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Tualatin council extends pot shop moratorium

The Tualatin City Council decided to extend its moratorium on marijuana dispensaries as long as possible — which is to say, through May 2015.

Monday night marked the last work session the council will hold in its current facilities, and in revisiting the issue of newly legalized medical marijuana retailers, the council voted to extend its current moratorium on dispensaries, which has a sunset date of Dec. 31.

A revised version of Senate Bill 1531 redlined municipalities’ ability to prohibit dispensaries outright, but does permit both cities and counties to institute temporary bans through next year.

This allows cities like Tualatin to explore safer approaches to regulation.

After determining last year that denying potential medical marijuana dispensary owners business licenses would likely lay the city bare for litigation, the council decided to instead explore regulation through the zoning process.

But Councilor Monique Beikman made clear she was opposed to dispensaries in Tualatin, regardless of increased regulation.

“Where should they be located? Nowhere, never ever,” she said. “Should they be conditional use? No.”

Beikman said she feared the presence of medical marijuana dispensaries would prove a drain to local law enforcement, as well as emergency response and addiction services, and that such costs would far outweigh what she saw as the marginal chance the city would be the subject of litigation.

“I’m making a stand on this, just like (Councilor Ed Truax) did on chickens,” she said.

It is an issue that has given rise to unprecedented questions for local governments throughout the state. SB 1531 has attempted to address whether city-level municipalities can be forced to adhere to a state law seen to be in violation of federal law — in this case, the Controlled Substances Act.

House Bill 3460, which gave the Oregon Health Authority the power to license and regulate medical marijuana dispensaries, did come with minimal, built-in regulations: Medical marijuana facilities must be located at least 1,000 feet from schools and other dispensaries. Grow sites and dispensaries cannot be located at the same address. Dispensary owners must pass a criminal background check.

On Monday, the Tualatin council voted to both extend the moratorium, and use that period to gage public opinion on dispensaries.

“Let’s assume a majority of the population is fine (with the idea of dispensaries),” Mayor Lou Ogden said. “That would also color my interest, my brazen position of whether or not to want to participate in litigation” to enforce bans.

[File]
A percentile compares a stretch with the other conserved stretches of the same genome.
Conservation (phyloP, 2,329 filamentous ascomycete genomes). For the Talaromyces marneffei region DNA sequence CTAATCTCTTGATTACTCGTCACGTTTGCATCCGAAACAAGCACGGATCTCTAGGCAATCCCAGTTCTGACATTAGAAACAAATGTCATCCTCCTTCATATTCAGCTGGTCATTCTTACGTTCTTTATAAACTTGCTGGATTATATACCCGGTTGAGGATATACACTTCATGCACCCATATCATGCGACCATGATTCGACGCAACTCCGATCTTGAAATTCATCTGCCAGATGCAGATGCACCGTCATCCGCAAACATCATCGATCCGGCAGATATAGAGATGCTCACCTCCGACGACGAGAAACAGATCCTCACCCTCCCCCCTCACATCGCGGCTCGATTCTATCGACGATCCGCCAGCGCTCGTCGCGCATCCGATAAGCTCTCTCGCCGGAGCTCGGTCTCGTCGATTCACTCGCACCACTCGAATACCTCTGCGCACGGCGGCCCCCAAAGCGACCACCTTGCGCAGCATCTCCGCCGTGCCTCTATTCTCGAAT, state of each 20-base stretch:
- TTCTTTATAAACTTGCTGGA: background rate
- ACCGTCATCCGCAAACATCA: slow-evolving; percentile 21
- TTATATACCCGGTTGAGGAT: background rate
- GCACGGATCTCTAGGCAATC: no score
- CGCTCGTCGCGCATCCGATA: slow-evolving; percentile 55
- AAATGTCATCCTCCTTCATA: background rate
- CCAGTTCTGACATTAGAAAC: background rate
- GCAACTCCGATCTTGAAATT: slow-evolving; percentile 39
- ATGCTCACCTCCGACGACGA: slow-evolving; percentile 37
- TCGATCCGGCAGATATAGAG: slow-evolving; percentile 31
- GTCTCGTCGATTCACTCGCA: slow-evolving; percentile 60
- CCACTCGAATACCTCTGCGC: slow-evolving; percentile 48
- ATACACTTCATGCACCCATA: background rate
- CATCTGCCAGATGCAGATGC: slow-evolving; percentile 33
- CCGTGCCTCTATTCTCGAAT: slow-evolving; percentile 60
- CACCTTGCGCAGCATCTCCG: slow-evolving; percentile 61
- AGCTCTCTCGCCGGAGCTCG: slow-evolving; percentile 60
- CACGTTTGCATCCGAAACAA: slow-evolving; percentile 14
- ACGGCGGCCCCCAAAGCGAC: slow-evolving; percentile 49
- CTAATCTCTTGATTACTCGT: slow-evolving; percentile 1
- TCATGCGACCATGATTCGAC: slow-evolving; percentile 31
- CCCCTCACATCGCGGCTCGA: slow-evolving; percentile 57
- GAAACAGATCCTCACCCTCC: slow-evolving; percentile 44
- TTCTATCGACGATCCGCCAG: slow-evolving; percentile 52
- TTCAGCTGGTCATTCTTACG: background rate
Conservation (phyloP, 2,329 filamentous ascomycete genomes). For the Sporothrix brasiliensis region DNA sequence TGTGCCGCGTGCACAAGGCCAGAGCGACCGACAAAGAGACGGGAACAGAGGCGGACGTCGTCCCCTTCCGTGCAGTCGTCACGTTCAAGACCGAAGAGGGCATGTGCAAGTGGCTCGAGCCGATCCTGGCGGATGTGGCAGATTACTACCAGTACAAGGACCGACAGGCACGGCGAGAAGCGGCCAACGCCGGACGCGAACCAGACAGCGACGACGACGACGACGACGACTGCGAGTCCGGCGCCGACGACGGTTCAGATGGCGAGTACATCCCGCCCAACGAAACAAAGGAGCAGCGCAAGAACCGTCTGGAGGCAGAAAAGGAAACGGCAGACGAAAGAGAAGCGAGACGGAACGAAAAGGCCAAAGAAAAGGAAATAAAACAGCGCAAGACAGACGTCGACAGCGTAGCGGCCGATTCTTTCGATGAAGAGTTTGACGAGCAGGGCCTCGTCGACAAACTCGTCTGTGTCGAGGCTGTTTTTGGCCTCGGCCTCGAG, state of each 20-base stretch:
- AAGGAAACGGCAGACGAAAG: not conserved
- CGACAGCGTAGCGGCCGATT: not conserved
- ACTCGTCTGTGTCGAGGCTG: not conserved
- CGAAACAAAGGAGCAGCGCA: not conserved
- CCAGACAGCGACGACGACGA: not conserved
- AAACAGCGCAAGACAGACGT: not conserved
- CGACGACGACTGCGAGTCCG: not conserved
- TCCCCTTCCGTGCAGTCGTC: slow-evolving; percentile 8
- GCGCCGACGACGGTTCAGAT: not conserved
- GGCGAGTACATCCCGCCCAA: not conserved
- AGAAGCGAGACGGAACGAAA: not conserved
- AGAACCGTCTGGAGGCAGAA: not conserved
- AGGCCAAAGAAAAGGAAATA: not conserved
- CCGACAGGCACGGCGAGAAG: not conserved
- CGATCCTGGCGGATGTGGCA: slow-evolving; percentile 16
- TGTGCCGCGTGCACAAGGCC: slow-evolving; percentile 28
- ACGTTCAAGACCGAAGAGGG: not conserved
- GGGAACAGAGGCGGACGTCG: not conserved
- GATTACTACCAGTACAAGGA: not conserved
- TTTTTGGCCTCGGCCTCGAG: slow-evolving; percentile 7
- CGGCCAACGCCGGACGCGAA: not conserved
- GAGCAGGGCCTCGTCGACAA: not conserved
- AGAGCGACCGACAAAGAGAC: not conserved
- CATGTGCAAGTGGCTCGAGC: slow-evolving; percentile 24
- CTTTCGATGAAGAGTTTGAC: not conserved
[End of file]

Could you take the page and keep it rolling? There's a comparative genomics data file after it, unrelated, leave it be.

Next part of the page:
Truax suggested gathering broad community input with “statistically valid polling,” such as surveys conducted by phone, by mail or door-to-door, rather than simply leaving the discussion up to local citizen involvement organizations.

Councilor Wade Bigsby emphasized such surveys should be structured, rather than open-ended.

Ogden expressed concerns about wildly differing perceptions of what, exactly, medical marijuana dispensaries looked like.

“I’m concerned about how to derive public opinion, when one person sees a medical marijuana dispensary as a clinically pure place where medicine is being moved out, another sees it as a pot shop,” he said. “That somehow colors the response both of the public input and statistical surveys.”

But some councilors cautioned against giving the public a false sense of authority over dispensaries.

“I don’t think any of this should be a discussion of whether dispensaries are legal, and whether we’re going to ban them or not,” Councilor Joelle Davis said. “We are within our right to zone these things as tightly as possible, and that’s what I’d like to see us do.”

Councilor Nancy Grimes agreed.

“I know a lot of people don’t want them here, but if we’re not going to necessarily have the option of an outright ban, ‘Do you like them? Do you not?’ is immaterial,” she said.

Grimes proposed instead that in soliciting public input, the city outline the minimum requirements set out in HB 3460, and then ask for suggestions for further regulation.

“Hours? Appearance? Storefront design? Shaded windows? More specific things like that,” she said.

The council voted to review an updated draft ordinance with a revised moratorium sunset date of May 2015, and to outline a public involvement strategy, during its next two meetings.

“I’m interested in buying more time, but moreso than that, I’m interested to see those cities that aren’t having the moratoria, what their experience is,” Ogden said. “I think the more time we have to observe other dispensaries rolling out across the region, across the state, and find it’s not what you think — it’s not a drain on police, it’s not a drain on kids having more access...the longer we can observe it, the better off we’ll be.”

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